We often hear about 'the way' that has to be followed to reach spiritual heights. There are as many paths and sampradayas as there stars in the night sky - and this is only in the wider folds of Hinduism, not to mention the many other religions and folk traditions in the world. Which then is the 'right' path? The followers of the various sampradayas vehemently argue that their own is the true path. This attitude perhaps starts because of their intense belief and exclusive devotion to their own chosen path, and in that context is perhaps acceptable. A similar pattern is visible if we look at the various puranas and upa puranas.
The Vaishnava (concerned mainly with Vishnu) puranas present stories which convey to the reader the all pervasiveness of Vishnu. To arrive at this end, they would often appear to belittle the other Gods particularly Siva, and have story lines where many prominent Gods of the Hindu pantheon struggle with and face defeat at the hands of Vishnu. The Shaiva puranas on the other hand would argue to emphasize the importance and superiority of Siva over the other Gods. The stories there would often portray Vishnu and other Gods suffering as a result of the wrath of Siva. The same pattern is visible in the Ganesha, Skanda, Vayu and other puranas. In all the puranas, the chief deity extolled in the stories is often shown to be superior and in control of the other deities. To make matters worse (or more interesting) the various puranas often convey the same story or set of events with a completely different emphasis or angle. In the modern world we are well used to this tactic and we might even expect the corporate giants or politicians and people of that ilk to put a favorable 'spin' on the story to further their ends. But would the great pundits and rishis of yore have used such a cheap and artificial tactic to stress their point? And if that were the case, what would become of the esteem and regard with which we view the puranas? From the stories it becomes as if not all of them can be true (as they are contradictory), and if they are not all true, are some true? Or are they all false? These are the questions that will trouble the minds of those trying to understand the truth and dharma through the media of the puranas.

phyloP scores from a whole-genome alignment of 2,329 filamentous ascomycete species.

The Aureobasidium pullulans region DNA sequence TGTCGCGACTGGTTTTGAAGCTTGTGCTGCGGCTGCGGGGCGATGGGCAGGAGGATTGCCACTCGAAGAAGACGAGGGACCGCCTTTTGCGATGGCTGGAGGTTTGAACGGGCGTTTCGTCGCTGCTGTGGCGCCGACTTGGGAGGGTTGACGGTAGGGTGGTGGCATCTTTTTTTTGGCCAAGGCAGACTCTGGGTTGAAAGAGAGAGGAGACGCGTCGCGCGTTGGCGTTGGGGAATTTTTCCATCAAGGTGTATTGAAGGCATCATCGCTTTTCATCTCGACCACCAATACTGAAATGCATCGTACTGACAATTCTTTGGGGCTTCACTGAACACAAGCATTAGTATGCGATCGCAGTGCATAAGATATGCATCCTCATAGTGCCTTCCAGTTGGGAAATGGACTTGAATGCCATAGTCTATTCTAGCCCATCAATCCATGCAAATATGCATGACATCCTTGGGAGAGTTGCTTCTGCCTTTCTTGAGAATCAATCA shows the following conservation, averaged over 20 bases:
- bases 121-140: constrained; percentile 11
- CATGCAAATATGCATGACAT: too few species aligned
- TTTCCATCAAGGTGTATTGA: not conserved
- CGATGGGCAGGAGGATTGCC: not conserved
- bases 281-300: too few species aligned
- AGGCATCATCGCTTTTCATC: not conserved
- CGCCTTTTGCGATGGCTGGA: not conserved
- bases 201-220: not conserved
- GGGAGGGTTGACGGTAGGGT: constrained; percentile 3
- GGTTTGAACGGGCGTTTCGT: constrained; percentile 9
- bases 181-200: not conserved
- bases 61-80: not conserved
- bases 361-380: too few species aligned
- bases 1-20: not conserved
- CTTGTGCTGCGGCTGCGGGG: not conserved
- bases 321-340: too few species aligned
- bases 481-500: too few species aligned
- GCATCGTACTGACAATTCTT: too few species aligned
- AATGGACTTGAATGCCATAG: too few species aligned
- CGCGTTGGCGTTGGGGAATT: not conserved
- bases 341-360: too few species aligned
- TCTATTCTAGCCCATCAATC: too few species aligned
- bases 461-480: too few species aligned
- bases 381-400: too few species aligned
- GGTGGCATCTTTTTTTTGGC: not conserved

The great sages and even the Paramacharya of Kanchi are of the view that the difference in the puranas does not indicate a 'falseness'. Rather, they urge the individual to understand the real reason behind the many contradictions and the differing emphasis on the same or similar events. They say that the stories in the various puranas were often intended to bring about a sense of surrender and intense devotion to the chosen deity (Siva, Vishnu or other) and to bring about that all exclusive devotion, the stories had to be in such a way as to make the chosen deity supreme and beyond others. They also urge us to find the many stories in the same puranas that show or speak of the unity among the different deities (eg. Rama praying to Siva before crossing over to Lanka, Siva coming as Hanuman to help Rama in his task, etc). And on careful study we find that there are many stories that speak of their connectedness too.

In the Lalitha Sahasranama, there are many names that describe beautifully and exceptionally the underlying unity of Lalitha and Siva and this entire universe. It is inspiring and uniquely expansive to feel and meditate on this oneness, it is pure joy, sheer bliss! There is a nama of the Devi that is Nirbheda (without difference) - why is She without difference? Does that mean there is nothing apart from Her or does it represent a different kind of difference too? Lakshmidhara in his commentary expresses that since the Devi is neither connected with anuyogitva (for) nor is She concerned with pratiyogitva (against) to the mutual non-existence, She is said to be nirbedha or without difference. That is, She is without bias and is devoid of all differences.
On realizing this non difference the dual knowledge (of the pair of opposites) is destroyed and the 'real' knowledge is firmly rooted. This aspect of the Devi is conveyed by the next nama Bhedanasini (destroyer of difference).